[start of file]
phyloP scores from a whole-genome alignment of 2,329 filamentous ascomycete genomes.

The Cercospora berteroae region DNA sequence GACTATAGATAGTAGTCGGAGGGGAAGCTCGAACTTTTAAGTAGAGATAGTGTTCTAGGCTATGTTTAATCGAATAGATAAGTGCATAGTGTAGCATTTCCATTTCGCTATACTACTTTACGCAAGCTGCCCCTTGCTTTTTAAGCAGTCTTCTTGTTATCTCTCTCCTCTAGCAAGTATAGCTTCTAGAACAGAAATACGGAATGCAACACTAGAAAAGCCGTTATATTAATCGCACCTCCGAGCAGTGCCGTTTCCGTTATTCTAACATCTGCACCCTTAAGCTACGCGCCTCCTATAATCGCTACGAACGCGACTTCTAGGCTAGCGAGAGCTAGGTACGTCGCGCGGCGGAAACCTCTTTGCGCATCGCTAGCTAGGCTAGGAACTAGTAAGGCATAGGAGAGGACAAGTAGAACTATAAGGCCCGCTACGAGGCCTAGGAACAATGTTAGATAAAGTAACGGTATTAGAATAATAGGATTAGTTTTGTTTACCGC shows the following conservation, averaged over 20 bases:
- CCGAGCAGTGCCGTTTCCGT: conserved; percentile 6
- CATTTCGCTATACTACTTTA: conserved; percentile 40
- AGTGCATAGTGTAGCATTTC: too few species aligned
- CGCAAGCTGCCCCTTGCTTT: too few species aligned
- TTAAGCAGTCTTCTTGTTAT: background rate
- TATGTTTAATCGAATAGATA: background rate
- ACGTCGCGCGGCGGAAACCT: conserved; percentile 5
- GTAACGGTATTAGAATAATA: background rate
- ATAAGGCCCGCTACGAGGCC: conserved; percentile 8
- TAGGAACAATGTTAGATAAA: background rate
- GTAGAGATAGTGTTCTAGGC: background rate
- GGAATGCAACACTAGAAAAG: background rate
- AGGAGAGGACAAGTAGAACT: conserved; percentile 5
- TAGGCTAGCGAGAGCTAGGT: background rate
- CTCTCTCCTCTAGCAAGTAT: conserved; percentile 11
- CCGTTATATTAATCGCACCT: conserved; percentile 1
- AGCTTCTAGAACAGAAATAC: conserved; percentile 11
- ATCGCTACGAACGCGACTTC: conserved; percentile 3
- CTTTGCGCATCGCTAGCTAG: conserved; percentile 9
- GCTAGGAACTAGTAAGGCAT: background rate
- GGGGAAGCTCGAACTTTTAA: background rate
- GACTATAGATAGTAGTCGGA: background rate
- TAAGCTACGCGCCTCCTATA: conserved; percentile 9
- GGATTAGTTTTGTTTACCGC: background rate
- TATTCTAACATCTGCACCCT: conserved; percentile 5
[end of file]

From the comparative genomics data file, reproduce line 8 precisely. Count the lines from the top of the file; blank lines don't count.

- TATGTTTAATCGAATAGATA: background rate